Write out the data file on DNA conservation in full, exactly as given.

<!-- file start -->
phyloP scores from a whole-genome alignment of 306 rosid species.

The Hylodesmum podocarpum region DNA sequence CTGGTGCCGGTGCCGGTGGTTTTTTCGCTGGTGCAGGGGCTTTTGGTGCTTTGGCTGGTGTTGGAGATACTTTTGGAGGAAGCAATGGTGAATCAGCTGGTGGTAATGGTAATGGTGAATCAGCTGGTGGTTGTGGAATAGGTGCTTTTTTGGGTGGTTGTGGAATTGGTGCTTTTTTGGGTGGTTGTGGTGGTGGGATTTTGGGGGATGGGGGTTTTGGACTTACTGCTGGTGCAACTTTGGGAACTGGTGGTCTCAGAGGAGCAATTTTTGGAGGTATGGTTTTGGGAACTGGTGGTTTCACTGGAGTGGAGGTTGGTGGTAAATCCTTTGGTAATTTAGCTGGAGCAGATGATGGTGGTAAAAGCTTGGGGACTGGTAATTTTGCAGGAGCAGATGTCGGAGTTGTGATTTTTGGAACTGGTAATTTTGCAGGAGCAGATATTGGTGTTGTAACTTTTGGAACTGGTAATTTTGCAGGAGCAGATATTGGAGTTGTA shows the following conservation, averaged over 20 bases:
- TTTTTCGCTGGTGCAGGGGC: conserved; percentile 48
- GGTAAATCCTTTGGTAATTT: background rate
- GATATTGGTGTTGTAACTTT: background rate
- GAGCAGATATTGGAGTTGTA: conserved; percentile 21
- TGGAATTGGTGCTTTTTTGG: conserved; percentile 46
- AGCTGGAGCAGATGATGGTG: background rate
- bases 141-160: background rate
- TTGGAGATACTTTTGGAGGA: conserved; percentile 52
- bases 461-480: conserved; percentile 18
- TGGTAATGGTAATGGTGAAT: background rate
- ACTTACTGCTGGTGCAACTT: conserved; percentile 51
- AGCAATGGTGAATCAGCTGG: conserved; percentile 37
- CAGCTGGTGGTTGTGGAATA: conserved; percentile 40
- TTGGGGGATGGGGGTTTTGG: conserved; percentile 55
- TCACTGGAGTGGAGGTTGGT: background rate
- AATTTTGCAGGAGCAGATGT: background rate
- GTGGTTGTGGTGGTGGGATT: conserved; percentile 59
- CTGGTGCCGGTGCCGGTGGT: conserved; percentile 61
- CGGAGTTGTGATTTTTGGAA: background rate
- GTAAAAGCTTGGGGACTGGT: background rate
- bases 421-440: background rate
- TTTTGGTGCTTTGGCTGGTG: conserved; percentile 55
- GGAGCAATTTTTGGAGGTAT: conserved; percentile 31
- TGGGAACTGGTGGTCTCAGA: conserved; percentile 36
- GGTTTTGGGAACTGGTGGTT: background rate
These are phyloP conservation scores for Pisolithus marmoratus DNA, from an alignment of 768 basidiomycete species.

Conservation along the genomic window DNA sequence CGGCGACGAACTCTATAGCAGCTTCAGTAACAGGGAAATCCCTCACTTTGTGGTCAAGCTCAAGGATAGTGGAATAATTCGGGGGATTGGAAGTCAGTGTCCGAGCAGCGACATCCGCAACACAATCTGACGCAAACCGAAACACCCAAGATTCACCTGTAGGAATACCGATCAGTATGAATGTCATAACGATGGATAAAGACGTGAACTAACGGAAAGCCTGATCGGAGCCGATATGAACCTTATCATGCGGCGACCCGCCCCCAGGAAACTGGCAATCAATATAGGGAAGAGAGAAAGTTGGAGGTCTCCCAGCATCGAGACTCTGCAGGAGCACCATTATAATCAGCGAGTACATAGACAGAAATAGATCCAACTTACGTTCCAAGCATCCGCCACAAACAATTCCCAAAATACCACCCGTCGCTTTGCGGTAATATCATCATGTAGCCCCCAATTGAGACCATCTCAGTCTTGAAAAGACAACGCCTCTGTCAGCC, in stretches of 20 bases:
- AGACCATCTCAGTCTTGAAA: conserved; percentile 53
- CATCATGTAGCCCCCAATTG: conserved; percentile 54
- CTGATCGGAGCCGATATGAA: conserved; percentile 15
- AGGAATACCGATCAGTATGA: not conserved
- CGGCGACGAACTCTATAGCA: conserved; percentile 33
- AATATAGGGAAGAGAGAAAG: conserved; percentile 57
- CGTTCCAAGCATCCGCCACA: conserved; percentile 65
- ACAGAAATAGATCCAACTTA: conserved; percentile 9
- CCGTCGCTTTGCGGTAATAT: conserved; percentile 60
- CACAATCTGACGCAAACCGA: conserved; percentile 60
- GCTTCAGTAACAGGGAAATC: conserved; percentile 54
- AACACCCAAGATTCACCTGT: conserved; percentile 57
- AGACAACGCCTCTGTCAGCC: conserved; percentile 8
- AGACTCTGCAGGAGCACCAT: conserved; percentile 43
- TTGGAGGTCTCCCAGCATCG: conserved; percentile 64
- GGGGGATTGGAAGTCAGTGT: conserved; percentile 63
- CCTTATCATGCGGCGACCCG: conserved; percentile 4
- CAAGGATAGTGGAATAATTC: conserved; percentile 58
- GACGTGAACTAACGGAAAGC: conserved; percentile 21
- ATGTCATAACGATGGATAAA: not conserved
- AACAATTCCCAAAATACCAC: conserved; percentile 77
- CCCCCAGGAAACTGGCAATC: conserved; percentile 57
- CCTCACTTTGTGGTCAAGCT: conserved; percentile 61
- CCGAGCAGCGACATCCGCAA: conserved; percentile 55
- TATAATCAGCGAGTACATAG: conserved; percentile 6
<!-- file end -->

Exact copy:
phyloP scores from a whole-genome alignment of 306 rosid species.

The Hylodesmum podocarpum region DNA sequence CTGGTGCCGGTGCCGGTGGTTTTTTCGCTGGTGCAGGGGCTTTTGGTGCTTTGGCTGGTGTTGGAGATACTTTTGGAGGAAGCAATGGTGAATCAGCTGGTGGTAATGGTAATGGTGAATCAGCTGGTGGTTGTGGAATAGGTGCTTTTTTGGGTGGTTGTGGAATTGGTGCTTTTTTGGGTGGTTGTGGTGGTGGGATTTTGGGGGATGGGGGTTTTGGACTTACTGCTGGTGCAACTTTGGGAACTGGTGGTCTCAGAGGAGCAATTTTTGGAGGTATGGTTTTGGGAACTGGTGGTTTCACTGGAGTGGAGGTTGGTGGTAAATCCTTTGGTAATTTAGCTGGAGCAGATGATGGTGGTAAAAGCTTGGGGACTGGTAATTTTGCAGGAGCAGATGTCGGAGTTGTGATTTTTGGAACTGGTAATTTTGCAGGAGCAGATATTGGTGTTGTAACTTTTGGAACTGGTAATTTTGCAGGAGCAGATATTGGAGTTGTA shows the following conservation, averaged over 20 bases:
- TTTTTCGCTGGTGCAGGGGC: conserved; percentile 48
- GGTAAATCCTTTGGTAATTT: background rate
- GATATTGGTGTTGTAACTTT: background rate
- GAGCAGATATTGGAGTTGTA: conserved; percentile 21
- TGGAATTGGTGCTTTTTTGG: conserved; percentile 46
- AGCTGGAGCAGATGATGGTG: background rate
- bases 141-160: background rate
- TTGGAGATACTTTTGGAGGA: conserved; percentile 52
- bases 461-480: conserved; percentile 18
- TGGTAATGGTAATGGTGAAT: background rate
- ACTTACTGCTGGTGCAACTT: conserved; percentile 51
- AGCAATGGTGAATCAGCTGG: conserved; percentile 37
- CAGCTGGTGGTTGTGGAATA: conserved; percentile 40
- TTGGGGGATGGGGGTTTTGG: conserved; percentile 55
- TCACTGGAGTGGAGGTTGGT: background rate
- AATTTTGCAGGAGCAGATGT: background rate
- GTGGTTGTGGTGGTGGGATT: conserved; percentile 59
- CTGGTGCCGGTGCCGGTGGT: conserved; percentile 61
- CGGAGTTGTGATTTTTGGAA: background rate
- GTAAAAGCTTGGGGACTGGT: background rate
- bases 421-440: background rate
- TTTTGGTGCTTTGGCTGGTG: conserved; percentile 55
- GGAGCAATTTTTGGAGGTAT: conserved; percentile 31
- TGGGAACTGGTGGTCTCAGA: conserved; percentile 36
- GGTTTTGGGAACTGGTGGTT: background rate
These are phyloP conservation scores for Pisolithus marmoratus DNA, from an alignment of 768 basidiomycete species.

Conservation along the genomic window DNA sequence CGGCGACGAACTCTATAGCAGCTTCAGTAACAGGGAAATCCCTCACTTTGTGGTCAAGCTCAAGGATAGTGGAATAATTCGGGGGATTGGAAGTCAGTGTCCGAGCAGCGACATCCGCAACACAATCTGACGCAAACCGAAACACCCAAGATTCACCTGTAGGAATACCGATCAGTATGAATGTCATAACGATGGATAAAGACGTGAACTAACGGAAAGCCTGATCGGAGCCGATATGAACCTTATCATGCGGCGACCCGCCCCCAGGAAACTGGCAATCAATATAGGGAAGAGAGAAAGTTGGAGGTCTCCCAGCATCGAGACTCTGCAGGAGCACCATTATAATCAGCGAGTACATAGACAGAAATAGATCCAACTTACGTTCCAAGCATCCGCCACAAACAATTCCCAAAATACCACCCGTCGCTTTGCGGTAATATCATCATGTAGCCCCCAATTGAGACCATCTCAGTCTTGAAAAGACAACGCCTCTGTCAGCC, in stretches of 20 bases:
- AGACCATCTCAGTCTTGAAA: conserved; percentile 53
- CATCATGTAGCCCCCAATTG: conserved; percentile 54
- CTGATCGGAGCCGATATGAA: conserved; percentile 15
- AGGAATACCGATCAGTATGA: not conserved
- CGGCGACGAACTCTATAGCA: conserved; percentile 33
- AATATAGGGAAGAGAGAAAG: conserved; percentile 57
- CGTTCCAAGCATCCGCCACA: conserved; percentile 65
- ACAGAAATAGATCCAACTTA: conserved; percentile 9
- CCGTCGCTTTGCGGTAATAT: conserved; percentile 60
- CACAATCTGACGCAAACCGA: conserved; percentile 60
- GCTTCAGTAACAGGGAAATC: conserved; percentile 54
- AACACCCAAGATTCACCTGT: conserved; percentile 57
- AGACAACGCCTCTGTCAGCC: conserved; percentile 8
- AGACTCTGCAGGAGCACCAT: conserved; percentile 43
- TTGGAGGTCTCCCAGCATCG: conserved; percentile 64
- GGGGGATTGGAAGTCAGTGT: conserved; percentile 63
- CCTTATCATGCGGCGACCCG: conserved; percentile 4
- CAAGGATAGTGGAATAATTC: conserved; percentile 58
- GACGTGAACTAACGGAAAGC: conserved; percentile 21
- ATGTCATAACGATGGATAAA: not conserved
- AACAATTCCCAAAATACCAC: conserved; percentile 77
- CCCCCAGGAAACTGGCAATC: conserved; percentile 57
- CCTCACTTTGTGGTCAAGCT: conserved; percentile 61
- CCGAGCAGCGACATCCGCAA: conserved; percentile 55
- TATAATCAGCGAGTACATAG: conserved; percentile 6